On the surface, the reason was simple: every player and coach in uniform on both sides of the field wore No. 42 on his jersey to honor Jackie Robinson on the 63rd anniversary of the day Robinson broke baseball's color barrier and suited up for his first big league game with the Brooklyn Dodgers.
But in a very real sense, the original No. 42, Robinson himself, continues to make his impact on the game. Despite the "uniformity" of the jersey numbers, and the fact that only one African-American started Thursday's game in Colorado, the national pastime was catapulted to the front lines of the Civil Rights era when Robinson took the field for the Dodgers, and baseball was forever changed by the slow but certain integration of the sport at a time when "separate but equal" was the law of the land, from schools to lunch rooms, from the big leagues to the Negro Leagues.
"I always try to put myself in his position," said Rockies hitting coach Don Baylor. "I had to integrate an all-white school when I was in the seventh grade. Man, that was tough. So I can imagine trying to play professional baseball at the level that he played at. He's pretty special to me, what he accomplished and what he had to go through."
Baylor, the Rockies' first manager (1993-1998) and a former Mets bench coach (2003-2004) has a perspective that younger players can't quite grasp. As a young child while Robinson was playing in the big leagues, Baylor could see this universal role model turning impossible dreams into reality in each morning's box score.
"My mom and dad talked about him, and my grandmother," Baylor said of his memories of Robinson. "It was a special time. So many players should be thankful for that time, black or white. He transformed a lot of things. Today, guys kind of take for granted that black guys and white guys shower together, play catch together and stay in the same hotels. They don't think about it."
It's an ironic sign of progress that modern players are in danger of taking the game's integration for granted, but men of a generation or two beyond their playing days still recognize how dramatically the landscape of baseball and society has changed in their lifetime.
"I wouldn't be in the position I'm in if it were not for Jackie Robinson and his pioneering and his groundbreaking presence," Mets manager Jerry Manuel said. "What we have to do is we have to continue to kind of recruit African-Americans back into our sport. I think we're missing a little bit of that ingredient, that spice that could be added. It's a beautiful game, and a lot of cultures play this game. I just hope that our culture doesn't completely miss out in the future."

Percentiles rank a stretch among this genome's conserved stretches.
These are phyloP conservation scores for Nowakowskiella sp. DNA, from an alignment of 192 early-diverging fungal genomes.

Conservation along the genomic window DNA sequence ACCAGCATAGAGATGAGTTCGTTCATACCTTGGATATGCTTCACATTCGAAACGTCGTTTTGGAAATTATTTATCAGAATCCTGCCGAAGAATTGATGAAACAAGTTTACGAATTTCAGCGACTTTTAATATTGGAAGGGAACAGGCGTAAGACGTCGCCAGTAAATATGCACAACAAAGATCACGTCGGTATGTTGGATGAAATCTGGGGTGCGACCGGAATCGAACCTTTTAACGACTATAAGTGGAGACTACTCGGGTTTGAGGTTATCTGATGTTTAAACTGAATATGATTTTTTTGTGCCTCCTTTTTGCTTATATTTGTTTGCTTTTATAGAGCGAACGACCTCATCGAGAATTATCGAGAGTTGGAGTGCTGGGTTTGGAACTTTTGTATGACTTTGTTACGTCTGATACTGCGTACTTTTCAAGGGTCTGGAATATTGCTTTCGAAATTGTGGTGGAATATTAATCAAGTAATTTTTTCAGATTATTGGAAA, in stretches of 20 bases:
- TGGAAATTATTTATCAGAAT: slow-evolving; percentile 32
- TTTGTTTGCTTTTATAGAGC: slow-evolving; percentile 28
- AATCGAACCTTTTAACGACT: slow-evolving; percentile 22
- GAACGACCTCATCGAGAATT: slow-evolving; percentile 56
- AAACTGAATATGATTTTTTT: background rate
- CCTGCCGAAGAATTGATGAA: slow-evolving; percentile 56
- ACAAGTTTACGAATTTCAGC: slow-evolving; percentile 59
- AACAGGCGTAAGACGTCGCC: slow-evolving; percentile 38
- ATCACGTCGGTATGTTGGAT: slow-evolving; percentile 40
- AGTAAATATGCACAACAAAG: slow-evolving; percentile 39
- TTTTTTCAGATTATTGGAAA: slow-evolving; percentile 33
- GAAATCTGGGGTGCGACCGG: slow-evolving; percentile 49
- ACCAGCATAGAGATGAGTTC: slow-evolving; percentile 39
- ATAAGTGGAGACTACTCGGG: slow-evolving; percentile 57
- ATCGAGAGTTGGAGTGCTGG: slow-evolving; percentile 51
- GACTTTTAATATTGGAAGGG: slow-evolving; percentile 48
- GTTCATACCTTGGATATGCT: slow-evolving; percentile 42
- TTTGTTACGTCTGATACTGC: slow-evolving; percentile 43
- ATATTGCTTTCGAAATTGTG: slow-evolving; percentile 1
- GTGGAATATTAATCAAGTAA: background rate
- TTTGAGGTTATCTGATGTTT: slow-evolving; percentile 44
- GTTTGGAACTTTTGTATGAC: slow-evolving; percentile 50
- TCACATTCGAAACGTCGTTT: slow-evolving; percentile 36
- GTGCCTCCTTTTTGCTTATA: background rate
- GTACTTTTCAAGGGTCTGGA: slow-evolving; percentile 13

For Dexter Fowler, the Rockies' second-year centerfielder and the only African-American starter in Thursday's game, the significance of those who came before was not lost.
"It's an honor," Fowler said of the opportunity to don Robinson's jersey number once a year when Major League Baseball takes it out of retirement to honor the legendary Dodger. "The stuff he's done for the game -- you get chills putting on the jersey."
His own manager, Jim Tracy, sees the day as brimming with personal significance, both as a former Dodgers manager and as a baseball lifer who takes the kind of monumental impact Robinson made in proper perspective.
"I've been a student of the game and a rat, so to speak, for a long, long time, so the history of the game is very, very important to me," Tracy said. "And the people that basically paved the way to set up a beautiful day like we've got today and another opportunity to be involved in a Major League game, that stuff is real important to me.
"I managed the team that he broke in with for five years, so I know all about Jackie Robinson and what he went through. And so there's a hell of a lot of respect for what he did and some of the barriers that he helped break to make this game and help this game be as special as it's become, believe me."
Though Manuel and Tracy came a little after Baylor in their arrival as young professional baseball players, Baylor got in the game in time to see Robinson at one of his first Spring Training camps, when Baylor was coming up in the Orioles organization in the late '60s and early '70s. Robinson, who died in 1972 at the age of 53, wore the scars of his battles with grace and courage."I crossed paths with him once in Spring Training, but I was too young to even go up to him," Baylor said. "I didn't have the status. He was just kind of crossing the field. He had a lot of gray hair from a lot of worry. He had diabetes. Just a lot of health things probably brought on because of stress. I think of that part of it too. I know his wife Rachel very well, and their daughter Sharon. Any time they ask me to do anything for the Jackie Robinson Foundation, I do it."
On Thursday, Major League Baseball asked its players and coaches to honor the man by donning his number. Come Friday, the tribute continues, in the subconscious, perhaps, but in the very real legacy embraced by everyone from Baylor to Manuel, from Fowler to David Wright, from Jose Reyes to Jorge De La Rosa. The culture, the quality, and the very grain of their game honors the memory of Jackie Robinson.
Owen Perkins is a contributor to MLB.com. This story was not subject to the approval of Major League Baseball or its clubs.